“People can’t interact with fish,” Taylor says. “Fish just swim by. But divers can blow bubbles, high-five, do rock-paper-scissors. Kids, adults, everybody loves it. Plus, a lot of people are baffled to see sharks and divers swimming easily side by side.”

There are some serious underpinnings to these programs too. Scuba dive in the Downtown Aquarium’s Sunken Shipwreck exhibit, and you are welcome to help yourself to any shark teeth you find. You’re also encouraged to leave a donation for the Aquarium’s shark-conservation program. (In a case of man bites dog, it might surprise you to learn that man kills between 30 million and 100 million sharks a year, leading to precipitous declines in the populations of many shark species.)

It’s also no coincidence that Monterey’s Underwater Explorers program says it is “inspiring the next generation of ocean stewards.” Today, a young mind is bewitched by a sea star. Tomorrow, who knows?

Gazing down into the Great Tide Pool, I witness numerous evolutions from uncertain to unequivocally hooked, but none is more striking than Bethany’s. Before the dive, Bethany looked every bit the anxious 12-year-old from landlocked Sacramento. Postdive, she harbors new memories and a mile-wide smile.

And what did you think of that world, which in the end is so much a part of our world?

“It was good,” Bethany says. “It was very good.” She thinks for a moment and then smiles even wider.

Quietly, she adds, “I’d rather live underwater than on land.”

Ken McAlpine’s latest book, Islands Apart: A Year on the Edge of Civilization, was published last summer.


SWIMMING WITH THE FISH — THE BASICS

For sanitary reasons, most aquariums provide all the gear (mask, fins, tank, dry suit or wet suit, buoyancy device, regulator, etc.), though some will let you use your own mask after they disinfect it. Divers need to show a certification card from a recognized scuba agency. Snorkeling, swimming, and some introductory scuba courses require no certification. Program lengths vary, but generally they run from 90 minutes to two and a half hours (this usually includes an educational overview and backstage tour, gearing up, and the dive itself). Expect to spend 30 to 45 minutes in the water (water temperatures range from the mid-50s at the Monterey Bay Aquarium to the mid-70s elsewhere). Prices range from about $75 (for snorkeling) to $325 (for diving) per session. The price generally includes aquarium admission and a packet of fun goodies (T-shirts, souvenir photos, and logbooks).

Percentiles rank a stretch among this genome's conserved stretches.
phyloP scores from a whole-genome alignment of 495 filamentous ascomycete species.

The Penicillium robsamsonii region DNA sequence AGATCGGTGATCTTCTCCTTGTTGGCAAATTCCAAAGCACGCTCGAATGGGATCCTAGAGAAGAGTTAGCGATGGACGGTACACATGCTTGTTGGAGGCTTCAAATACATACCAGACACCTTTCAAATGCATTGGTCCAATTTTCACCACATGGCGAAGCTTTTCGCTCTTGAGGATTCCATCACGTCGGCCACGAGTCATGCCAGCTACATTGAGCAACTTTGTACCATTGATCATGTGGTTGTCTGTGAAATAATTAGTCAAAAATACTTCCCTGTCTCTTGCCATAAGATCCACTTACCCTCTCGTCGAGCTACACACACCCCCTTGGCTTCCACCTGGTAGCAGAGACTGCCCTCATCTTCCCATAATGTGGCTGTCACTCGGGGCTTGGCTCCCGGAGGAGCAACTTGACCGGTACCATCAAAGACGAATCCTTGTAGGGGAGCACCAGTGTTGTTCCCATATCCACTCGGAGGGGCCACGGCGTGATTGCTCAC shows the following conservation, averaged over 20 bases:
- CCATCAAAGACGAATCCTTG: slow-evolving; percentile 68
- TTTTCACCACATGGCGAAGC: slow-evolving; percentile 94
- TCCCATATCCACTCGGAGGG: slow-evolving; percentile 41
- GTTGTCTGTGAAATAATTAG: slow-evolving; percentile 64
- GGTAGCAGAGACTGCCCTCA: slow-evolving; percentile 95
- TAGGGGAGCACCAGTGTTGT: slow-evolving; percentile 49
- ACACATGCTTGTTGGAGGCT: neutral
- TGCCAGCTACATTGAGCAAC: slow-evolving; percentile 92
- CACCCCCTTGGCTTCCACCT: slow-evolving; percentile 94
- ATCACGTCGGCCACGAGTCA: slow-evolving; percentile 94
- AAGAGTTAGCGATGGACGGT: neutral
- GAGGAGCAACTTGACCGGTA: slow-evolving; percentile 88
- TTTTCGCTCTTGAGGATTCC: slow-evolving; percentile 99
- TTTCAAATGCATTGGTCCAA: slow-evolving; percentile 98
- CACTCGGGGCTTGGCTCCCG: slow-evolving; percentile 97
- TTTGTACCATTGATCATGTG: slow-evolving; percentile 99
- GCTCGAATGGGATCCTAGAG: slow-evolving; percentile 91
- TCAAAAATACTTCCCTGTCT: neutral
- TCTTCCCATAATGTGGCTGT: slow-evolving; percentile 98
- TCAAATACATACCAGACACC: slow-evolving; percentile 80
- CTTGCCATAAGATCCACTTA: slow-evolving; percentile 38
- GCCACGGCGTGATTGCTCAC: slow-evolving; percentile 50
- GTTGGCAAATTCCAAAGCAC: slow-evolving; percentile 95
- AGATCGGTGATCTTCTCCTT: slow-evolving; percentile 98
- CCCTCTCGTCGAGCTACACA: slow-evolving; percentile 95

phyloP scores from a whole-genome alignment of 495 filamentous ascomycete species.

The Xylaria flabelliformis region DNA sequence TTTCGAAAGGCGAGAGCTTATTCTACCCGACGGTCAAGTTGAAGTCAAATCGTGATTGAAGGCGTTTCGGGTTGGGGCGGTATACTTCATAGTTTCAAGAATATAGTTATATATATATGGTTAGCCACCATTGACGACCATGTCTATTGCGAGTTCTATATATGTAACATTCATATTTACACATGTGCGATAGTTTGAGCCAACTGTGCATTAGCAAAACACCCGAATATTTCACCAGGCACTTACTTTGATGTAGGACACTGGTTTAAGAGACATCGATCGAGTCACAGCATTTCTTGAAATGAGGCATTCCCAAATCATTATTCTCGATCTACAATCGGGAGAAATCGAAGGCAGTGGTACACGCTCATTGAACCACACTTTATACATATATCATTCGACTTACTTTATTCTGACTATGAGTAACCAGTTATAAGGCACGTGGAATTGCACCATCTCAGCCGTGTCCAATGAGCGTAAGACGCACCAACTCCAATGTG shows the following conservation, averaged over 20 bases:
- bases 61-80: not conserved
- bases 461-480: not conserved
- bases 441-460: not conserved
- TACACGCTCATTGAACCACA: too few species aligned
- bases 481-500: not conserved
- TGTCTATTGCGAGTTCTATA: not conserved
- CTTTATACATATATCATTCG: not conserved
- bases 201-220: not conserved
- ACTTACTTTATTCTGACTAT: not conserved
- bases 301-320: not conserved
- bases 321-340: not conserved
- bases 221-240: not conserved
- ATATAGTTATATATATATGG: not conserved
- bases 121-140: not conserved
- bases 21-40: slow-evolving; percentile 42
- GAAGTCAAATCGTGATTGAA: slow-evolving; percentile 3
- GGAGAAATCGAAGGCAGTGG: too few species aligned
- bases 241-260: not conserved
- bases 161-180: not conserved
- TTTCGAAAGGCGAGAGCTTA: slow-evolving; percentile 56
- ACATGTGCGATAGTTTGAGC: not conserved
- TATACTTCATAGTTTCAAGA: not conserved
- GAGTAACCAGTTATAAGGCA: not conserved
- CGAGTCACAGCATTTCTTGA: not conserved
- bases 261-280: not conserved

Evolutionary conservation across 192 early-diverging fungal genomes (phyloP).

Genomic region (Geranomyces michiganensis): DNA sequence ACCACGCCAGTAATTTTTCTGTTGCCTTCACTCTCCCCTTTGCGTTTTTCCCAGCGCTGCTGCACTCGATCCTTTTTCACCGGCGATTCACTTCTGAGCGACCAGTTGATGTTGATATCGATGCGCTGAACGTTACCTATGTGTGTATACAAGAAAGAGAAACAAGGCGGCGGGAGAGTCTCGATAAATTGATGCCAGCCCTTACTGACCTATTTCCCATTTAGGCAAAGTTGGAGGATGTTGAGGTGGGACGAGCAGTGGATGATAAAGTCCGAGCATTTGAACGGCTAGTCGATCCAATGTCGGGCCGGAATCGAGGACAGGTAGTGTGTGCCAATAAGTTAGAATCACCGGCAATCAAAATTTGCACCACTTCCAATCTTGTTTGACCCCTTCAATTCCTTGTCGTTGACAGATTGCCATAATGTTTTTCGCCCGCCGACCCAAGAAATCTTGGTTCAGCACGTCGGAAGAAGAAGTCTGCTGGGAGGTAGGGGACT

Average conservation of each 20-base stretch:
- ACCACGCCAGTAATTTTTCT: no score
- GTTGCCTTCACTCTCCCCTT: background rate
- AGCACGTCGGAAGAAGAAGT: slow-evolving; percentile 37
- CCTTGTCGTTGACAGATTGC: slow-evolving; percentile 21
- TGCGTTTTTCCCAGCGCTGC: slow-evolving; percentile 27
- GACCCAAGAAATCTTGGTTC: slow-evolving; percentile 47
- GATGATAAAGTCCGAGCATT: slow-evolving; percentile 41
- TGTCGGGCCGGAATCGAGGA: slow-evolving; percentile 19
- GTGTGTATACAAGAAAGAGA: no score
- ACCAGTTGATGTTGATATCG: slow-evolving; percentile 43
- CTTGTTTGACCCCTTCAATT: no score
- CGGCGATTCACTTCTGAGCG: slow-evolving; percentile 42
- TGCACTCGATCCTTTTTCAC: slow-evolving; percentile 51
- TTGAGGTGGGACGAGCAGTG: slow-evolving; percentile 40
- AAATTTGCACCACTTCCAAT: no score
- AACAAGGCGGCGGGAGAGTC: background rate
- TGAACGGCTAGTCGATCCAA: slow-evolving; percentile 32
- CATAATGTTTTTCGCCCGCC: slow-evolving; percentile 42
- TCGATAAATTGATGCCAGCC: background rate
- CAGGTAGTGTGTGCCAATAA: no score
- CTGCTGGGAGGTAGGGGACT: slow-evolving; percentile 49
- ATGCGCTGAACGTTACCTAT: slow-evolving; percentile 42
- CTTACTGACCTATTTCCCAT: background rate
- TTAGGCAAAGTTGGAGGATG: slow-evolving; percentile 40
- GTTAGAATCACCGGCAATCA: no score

AQUARIUMS

ADVENTURE AQUARIUM
Camden, New Jersey, (856) 365- 3300, www.adventureaquarium.com

DOWNTOWN AQUARIUM
Denver, Colorado, (303) 789-2450, www.divedowntown.com

THE FLORIDA AQUARIUM
Tampa, Florida, (813) 273-4015, www.flaquarium.org

GEORGIA AQUARIUM
Atlanta, Georgia, (404) 581-4000, www.georgiaaquarium.org/swimordive

MONTEREY BAY AQUARIUM
(Note: The Underwater Explorers program is only offered during the summer; it will resume in June.) Monterey, California, (831) 647-6886, www.mbayaq.org/underwaterexplorers

NATIONAL AQUARIUM IN BALTIMORE
Baltimore, Maryland, (301) 519-9283, www.aqua.org

WALT DISNEY WORLD EPCOT DIVEQUEST
Orlando, Florida, (407) 939-8687, disneyworld.disney.go.com